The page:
Fathers & Sons
nytheatre.com review by Dan Kitrosser
September 16, 2009
"It's contrived!" yells Edwin, breaking his character in a scene with his acting partner/writer Richard. And for me, that moment summed up Fathers and Sons, Richard Hoehler's very weak play-within-a-play. Edwin, a 29-year-old Hispanic actor from Washington Heights, doesn't like how the first of the five one-acts ends in Richard's play "Fathers and Sons," and so he stops mid-line and speaks his mind. I tended to agree with the self-critical moment and then began to realize that the trouble with the play-within-a-play concept is that it very easily can be a double-edged sword: If the play-within-a-play is bad, then we don't want to see it, and if the play-within-a-play is good, we wonder why we have to see the play that houses it. Fathers and Sons, though dealing with issues as important as race, class, sexuality, alcoholism, and, of course, fathers and sons, falls subject to that double-edged sword and I left the theatre thinking: what a mess.
The play follows the last few days of the rehearsal process leading up to a backers audition for Richard's new play, "Fathers and Sons," a collection of one-acts that explore father-son dynamics. While we get to see, in parts, these one-acts, we are also privy to the father-son dynamic of the two performers, Richard and Edwin. Richard (Richard Hoehler), a has-been-who-never-was, is a white, gay teaching artist in the public schools and has taken the young and straight Edwin (Edwin Matos, Jr.) out from Washington Heights and pushed him through the downtown theatre rehearsal process. But immature Edwin forgets his lines, complains about the endings of the scenes, and has the gall to be three and a half hours late to the final rehearsal. Between Edwin's antics and Richard's berating of him, we see a father-son drama before our eyes, which conveniently compliments the scenes of the play-within-the-play.
It is most problematic that the acting of Hoehler and Matos inside the one-acts is far superior to that which comes between these scenes. Throughout Matos's performances in the one-acts, he is confident and relaxed, reacting to the conflicts naturally and believably. His physical and vocal range is put to the test when he plays Teddy, a mentally challenged man who is upset about moving to a group home, and he does a fine job. Actor-writer Hoehler is clearly capable of great performances. As an old Hispanic father, he doesn't hit one false note, and he clearly takes great delight in playing a witty gay theatre director with both bravura and ease. But unfortunately, when the two play "themselves," neither Matos nor Hoehler tugs at our heartstrings. They merely fight with one another, and this takes any and all nuance out of their performances.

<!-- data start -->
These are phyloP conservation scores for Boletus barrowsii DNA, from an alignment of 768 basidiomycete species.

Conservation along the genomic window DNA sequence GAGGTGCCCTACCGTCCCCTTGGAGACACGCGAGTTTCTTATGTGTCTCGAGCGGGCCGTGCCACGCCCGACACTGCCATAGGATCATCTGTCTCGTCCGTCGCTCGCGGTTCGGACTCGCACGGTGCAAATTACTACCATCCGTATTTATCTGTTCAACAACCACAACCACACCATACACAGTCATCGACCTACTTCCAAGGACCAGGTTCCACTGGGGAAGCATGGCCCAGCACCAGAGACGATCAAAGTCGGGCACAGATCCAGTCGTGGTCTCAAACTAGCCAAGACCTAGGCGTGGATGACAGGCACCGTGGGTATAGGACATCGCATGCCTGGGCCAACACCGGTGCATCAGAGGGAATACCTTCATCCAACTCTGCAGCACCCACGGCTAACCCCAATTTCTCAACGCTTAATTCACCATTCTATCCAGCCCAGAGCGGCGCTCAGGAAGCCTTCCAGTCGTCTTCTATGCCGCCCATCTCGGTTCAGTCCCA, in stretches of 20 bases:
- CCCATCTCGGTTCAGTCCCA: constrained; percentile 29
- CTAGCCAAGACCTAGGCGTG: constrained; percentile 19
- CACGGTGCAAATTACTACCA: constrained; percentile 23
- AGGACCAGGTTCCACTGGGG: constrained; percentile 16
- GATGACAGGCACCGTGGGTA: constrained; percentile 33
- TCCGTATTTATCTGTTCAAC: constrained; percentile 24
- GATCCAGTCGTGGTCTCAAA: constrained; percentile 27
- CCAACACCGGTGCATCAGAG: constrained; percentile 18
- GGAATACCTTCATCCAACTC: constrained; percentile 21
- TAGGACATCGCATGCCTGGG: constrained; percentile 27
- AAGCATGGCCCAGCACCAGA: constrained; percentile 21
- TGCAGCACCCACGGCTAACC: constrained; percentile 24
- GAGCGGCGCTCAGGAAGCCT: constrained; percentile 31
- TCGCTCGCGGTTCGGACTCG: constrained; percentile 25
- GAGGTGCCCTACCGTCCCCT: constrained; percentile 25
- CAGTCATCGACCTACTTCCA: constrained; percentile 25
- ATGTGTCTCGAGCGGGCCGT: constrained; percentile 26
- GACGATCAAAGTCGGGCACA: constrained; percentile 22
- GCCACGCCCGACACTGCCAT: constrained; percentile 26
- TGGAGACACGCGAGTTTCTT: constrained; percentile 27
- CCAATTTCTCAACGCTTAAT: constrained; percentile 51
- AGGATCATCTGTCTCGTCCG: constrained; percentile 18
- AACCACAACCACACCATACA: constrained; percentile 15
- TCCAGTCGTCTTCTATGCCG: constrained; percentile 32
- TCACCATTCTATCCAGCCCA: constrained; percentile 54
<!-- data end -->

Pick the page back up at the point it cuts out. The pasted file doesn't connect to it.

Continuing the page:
The direction of Chris Dolman is at times brisk and energetic, as in the moments when the two actors begin a scene. The two dress themselves in the entirely transforming yet unobtrusive costumes designed by Jonathon Knipscher, pull a few chairs or a roll-away slat from Todd Edward Ivins's fun makeshift rehearsal hall set and boom: a new scene. But then, when Edwin and Richard begin to spar outside of their performing, the play falls into a boring spiral of Annoy-Yell-Resolve with many a pause and crossing-of-the-stage-when-angry. This is also a problem with the writing, but even as new revelations about characters' histories and emotions come forth, with the same blocking and emotional pacing, the play becomes obvious, repetitive, and boring.
The best of Richard's one-acts is the final one, which shows the cycle of abuse in an alcoholic family. Here, the character Rich has just been released from prison after 13 years for killing a kid while he was driving drunk. Now Rich is sick and wants to make amends with his son Ed, who we find out has developed a drinking problem of his own. Even though Rich had been the father Ed hated, now Rich is precisely the father Ed needs. The last image of the scene is the most powerful moment of the whole play—as Ed crawls into Richard's bed, the light slowly fades then rests dimly on them for a good few seconds. It is a beautiful moment, an older son, awkwardly sidling up to his sleeping destitute dad, trying to reclaim some innocence in a world where all he knows is guilt. It was the only time in the play where I felt Dolman and Hoehler let the action speak for itself, and I was amazed at the transformation of the actors. You felt the pain of Edwin Matos, Jr.'s Ed, you felt the joy of the redemption of Richard Hoehler's Rich. Their bodies, uncomfortably squished together on a twin bed, were unclean and natural, horrible and wholesome, and god how I wished the whole play would end there. With father and son in a bed in dim blue light.
But alas, it didn't. There was still more talking and more resolving and more spoon-feeding the audience with catharses and realizations. Richard Hoehler's play aims to cover a lot of ground, but I wish he could have just settled for the bed.